Create an Oracle Database in an Azure VM

This guide details using the Azure CLI to deploy an Azure virtual machine from the Oracle marketplace gallery image in order to create an Oracle 12c database. Once the server is deployed, you will connect via SSH in order to configure the Oracle database.

If you don't have an Azure subscription, create a free account before you begin.

Open Azure Cloud Shell

Azure Cloud Shell is a free, interactive shell that you can use to run the steps in this article. Common Azure tools are preinstalled and configured in Cloud Shell for you to use with your account. Select Copy to copy the code, paste it in Cloud Shell, and then press Enter to run it. There are a few ways to open Cloud Shell:

Select Try It in the upper-right corner of a code block. Example of Try It for Azure Cloud Shell
Open Cloud Shell in your browser. Launch Azure Cloud Shell button
Select the Cloud Shell button on the menu in the upper-right corner of the Azure portal. Cloud Shell button in the Azure portal

If you choose to install and use the CLI locally, this quickstart requires that you are running the Azure CLI version 2.0.4 or later. Run az --version to find the version. If you need to install or upgrade, see Install Azure CLI.

Create a resource group

Create a resource group with the az group create command. An Azure resource group is a logical container into which Azure resources are deployed and managed.

The following example creates a resource group named myResourceGroup in the eastus location.

az group create --name myResourceGroup --location eastus

Create virtual machine

To create a virtual machine (VM), use the az vm create command.

The following example creates a VM named myVM. It also creates SSH keys, if they do not already exist in a default key location. To use a specific set of keys, use the --ssh-key-value option.

az vm create \
    --resource-group myResourceGroup \
    --name myVM \
    --image Oracle:Oracle-Database-Ee: \
    --size Standard_DS2_v2 \
    --admin-username azureuser \

After you create the VM, Azure CLI displays information similar to the following example. Note the value for publicIpAddress. You use this address to access the VM.

  "fqdns": "",
  "id": "/subscriptions/{snip}/resourceGroups/myResourceGroup/providers/Microsoft.Compute/virtualMachines/myVM",
  "location": "westus",
  "macAddress": "00-0D-3A-36-2F-56",
  "powerState": "VM running",
  "privateIpAddress": "",
  "publicIpAddress": "",
  "resourceGroup": "myResourceGroup"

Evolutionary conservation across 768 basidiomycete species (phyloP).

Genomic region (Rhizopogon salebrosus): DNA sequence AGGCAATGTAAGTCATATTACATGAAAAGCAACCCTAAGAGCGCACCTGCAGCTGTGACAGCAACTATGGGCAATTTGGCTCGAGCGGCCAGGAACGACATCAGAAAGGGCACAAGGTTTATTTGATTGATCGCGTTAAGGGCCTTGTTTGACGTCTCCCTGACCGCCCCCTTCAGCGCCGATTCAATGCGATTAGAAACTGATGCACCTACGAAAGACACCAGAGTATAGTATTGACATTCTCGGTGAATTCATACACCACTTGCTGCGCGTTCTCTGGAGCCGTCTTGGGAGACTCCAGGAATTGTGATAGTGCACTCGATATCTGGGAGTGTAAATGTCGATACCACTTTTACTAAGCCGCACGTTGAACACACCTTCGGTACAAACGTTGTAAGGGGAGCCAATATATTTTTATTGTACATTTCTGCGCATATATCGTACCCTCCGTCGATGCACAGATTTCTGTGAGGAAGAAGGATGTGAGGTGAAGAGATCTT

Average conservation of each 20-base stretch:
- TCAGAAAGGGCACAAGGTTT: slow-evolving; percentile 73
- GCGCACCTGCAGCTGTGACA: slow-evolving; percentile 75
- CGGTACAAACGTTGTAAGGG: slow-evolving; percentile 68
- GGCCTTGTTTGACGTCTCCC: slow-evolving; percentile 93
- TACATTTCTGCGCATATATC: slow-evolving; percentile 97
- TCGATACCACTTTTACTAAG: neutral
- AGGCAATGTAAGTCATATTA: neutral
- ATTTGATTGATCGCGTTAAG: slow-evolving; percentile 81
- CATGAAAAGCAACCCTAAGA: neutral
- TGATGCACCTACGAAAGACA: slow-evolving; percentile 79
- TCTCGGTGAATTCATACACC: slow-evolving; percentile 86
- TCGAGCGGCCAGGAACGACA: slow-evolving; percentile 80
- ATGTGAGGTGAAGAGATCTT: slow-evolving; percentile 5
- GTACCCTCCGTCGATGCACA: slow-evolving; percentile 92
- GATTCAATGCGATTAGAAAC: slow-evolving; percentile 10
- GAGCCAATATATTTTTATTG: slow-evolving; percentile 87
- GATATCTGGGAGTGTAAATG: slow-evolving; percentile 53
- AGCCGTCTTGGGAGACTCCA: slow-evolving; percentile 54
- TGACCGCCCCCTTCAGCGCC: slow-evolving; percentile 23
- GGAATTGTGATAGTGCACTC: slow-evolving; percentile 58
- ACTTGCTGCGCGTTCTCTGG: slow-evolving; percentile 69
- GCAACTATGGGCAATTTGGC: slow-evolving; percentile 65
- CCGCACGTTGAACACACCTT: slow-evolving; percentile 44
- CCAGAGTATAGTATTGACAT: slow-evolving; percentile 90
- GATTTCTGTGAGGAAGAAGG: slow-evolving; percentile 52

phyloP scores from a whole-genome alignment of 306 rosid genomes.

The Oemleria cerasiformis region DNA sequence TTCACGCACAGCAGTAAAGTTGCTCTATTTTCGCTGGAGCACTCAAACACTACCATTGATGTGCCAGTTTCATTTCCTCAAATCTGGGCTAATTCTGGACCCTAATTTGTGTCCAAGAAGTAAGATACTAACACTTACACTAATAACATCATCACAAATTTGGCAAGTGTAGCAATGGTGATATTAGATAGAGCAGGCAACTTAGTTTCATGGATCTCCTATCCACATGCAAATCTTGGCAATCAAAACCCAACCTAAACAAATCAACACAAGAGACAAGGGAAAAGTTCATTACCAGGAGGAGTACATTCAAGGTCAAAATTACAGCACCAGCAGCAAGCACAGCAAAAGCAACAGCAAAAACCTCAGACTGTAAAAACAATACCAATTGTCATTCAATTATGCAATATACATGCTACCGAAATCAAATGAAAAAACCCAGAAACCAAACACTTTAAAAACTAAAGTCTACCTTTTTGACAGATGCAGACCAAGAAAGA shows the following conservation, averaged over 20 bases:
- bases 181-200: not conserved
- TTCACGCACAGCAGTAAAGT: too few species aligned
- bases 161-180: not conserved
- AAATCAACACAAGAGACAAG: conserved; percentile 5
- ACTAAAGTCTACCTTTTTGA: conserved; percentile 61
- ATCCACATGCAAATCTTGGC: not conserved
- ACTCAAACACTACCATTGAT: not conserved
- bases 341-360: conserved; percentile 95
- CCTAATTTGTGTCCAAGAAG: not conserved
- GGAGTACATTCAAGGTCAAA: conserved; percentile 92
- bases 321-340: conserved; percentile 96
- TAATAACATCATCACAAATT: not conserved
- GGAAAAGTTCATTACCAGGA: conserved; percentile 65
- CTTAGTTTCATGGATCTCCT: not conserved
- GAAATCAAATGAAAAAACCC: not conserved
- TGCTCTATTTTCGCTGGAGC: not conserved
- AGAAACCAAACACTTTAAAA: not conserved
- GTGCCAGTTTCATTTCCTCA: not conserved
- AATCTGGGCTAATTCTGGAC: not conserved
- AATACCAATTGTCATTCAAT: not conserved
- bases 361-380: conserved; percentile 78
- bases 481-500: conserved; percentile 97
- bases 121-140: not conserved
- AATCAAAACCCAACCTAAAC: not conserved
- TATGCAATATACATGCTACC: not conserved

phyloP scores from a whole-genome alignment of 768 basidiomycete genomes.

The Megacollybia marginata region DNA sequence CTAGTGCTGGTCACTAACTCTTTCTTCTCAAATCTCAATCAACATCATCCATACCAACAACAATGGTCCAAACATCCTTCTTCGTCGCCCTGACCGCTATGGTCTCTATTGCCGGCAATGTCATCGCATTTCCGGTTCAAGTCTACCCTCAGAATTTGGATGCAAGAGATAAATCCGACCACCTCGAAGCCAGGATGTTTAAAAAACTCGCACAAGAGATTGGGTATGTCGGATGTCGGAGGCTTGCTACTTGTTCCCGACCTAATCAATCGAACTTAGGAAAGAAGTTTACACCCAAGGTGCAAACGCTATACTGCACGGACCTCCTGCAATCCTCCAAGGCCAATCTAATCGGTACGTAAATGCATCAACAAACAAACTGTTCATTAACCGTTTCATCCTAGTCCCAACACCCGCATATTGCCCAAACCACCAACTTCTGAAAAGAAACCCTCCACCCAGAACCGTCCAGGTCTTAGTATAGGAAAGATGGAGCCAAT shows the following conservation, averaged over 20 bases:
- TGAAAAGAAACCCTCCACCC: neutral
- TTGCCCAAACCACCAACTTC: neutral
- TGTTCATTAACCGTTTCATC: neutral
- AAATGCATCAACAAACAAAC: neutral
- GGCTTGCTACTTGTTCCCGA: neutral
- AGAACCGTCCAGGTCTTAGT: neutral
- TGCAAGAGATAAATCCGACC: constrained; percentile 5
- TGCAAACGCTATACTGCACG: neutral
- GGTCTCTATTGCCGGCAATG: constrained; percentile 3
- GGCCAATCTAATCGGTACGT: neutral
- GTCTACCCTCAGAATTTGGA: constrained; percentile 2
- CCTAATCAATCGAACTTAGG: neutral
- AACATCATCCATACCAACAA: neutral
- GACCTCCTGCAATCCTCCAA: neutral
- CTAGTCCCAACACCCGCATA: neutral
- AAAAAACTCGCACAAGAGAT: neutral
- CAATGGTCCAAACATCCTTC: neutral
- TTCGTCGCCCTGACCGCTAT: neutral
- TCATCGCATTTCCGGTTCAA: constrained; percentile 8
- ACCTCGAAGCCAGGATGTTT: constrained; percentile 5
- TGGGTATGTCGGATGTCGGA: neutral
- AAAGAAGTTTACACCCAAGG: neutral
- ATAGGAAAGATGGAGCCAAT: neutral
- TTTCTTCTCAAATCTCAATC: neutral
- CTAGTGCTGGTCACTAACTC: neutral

Connect to the VM

To create an SSH session with the VM, use the following command. Replace the IP address with the publicIpAddress value for your VM.

ssh azureuser@<publicIpAddress>

Create the database

The Oracle software is already installed on the Marketplace image. Create a sample database as follows.

  1. Switch to the oracle superuser, then initialize the listener for logging:

    $ sudo su - oracle
    $ lsnrctl start

    The output is similar to the following:

    Copyright (c) 1991, 2014, Oracle.  All rights reserved.
    Starting /u01/app/oracle/product/12.1.0/dbhome_1/bin/tnslsnr: please wait...
    TNSLSNR for Linux: Version - Production
    Log messages written to /u01/app/oracle/diag/tnslsnr/myVM/listener/alert/log.xml
    Listening on: (DESCRIPTION=(ADDRESS=(PROTOCOL=tcp)(
    Connecting to (ADDRESS=(PROTOCOL=tcp)(HOST=)(PORT=1521))
    Alias                     LISTENER
    Version                   TNSLSNR for Linux: Version - Production
    Start Date                23-MAR-2017 15:32:08
    Uptime                    0 days 0 hr. 0 min. 0 sec
    Trace Level               off
    Security                  ON: Local OS Authentication
    SNMP                      OFF
    Listener Log File         /u01/app/oracle/diag/tnslsnr/myVM/listener/alert/log.xml
    Listening Endpoints Summary...
    The listener supports no services
    The command completed successfully
  2. Create the database:

    dbca -silent \
           -createDatabase \
           -templateName General_Purpose.dbc \
           -gdbname cdb1 \
           -sid cdb1 \
           -responseFile NO_VALUE \
           -characterSet AL32UTF8 \
           -sysPassword OraPasswd1 \
           -systemPassword OraPasswd1 \
           -createAsContainerDatabase true \
           -numberOfPDBs 1 \
           -pdbName pdb1 \
           -pdbAdminPassword OraPasswd1 \
           -databaseType MULTIPURPOSE \
           -automaticMemoryManagement false \
           -storageType FS \

    It takes a few minutes to create the database.

  3. Set Oracle variables

Before you connect, you need to set two environment variables: ORACLE_HOME and ORACLE_SID.

ORACLE_HOME=/u01/app/oracle/product/12.1.0/dbhome_1; export ORACLE_HOME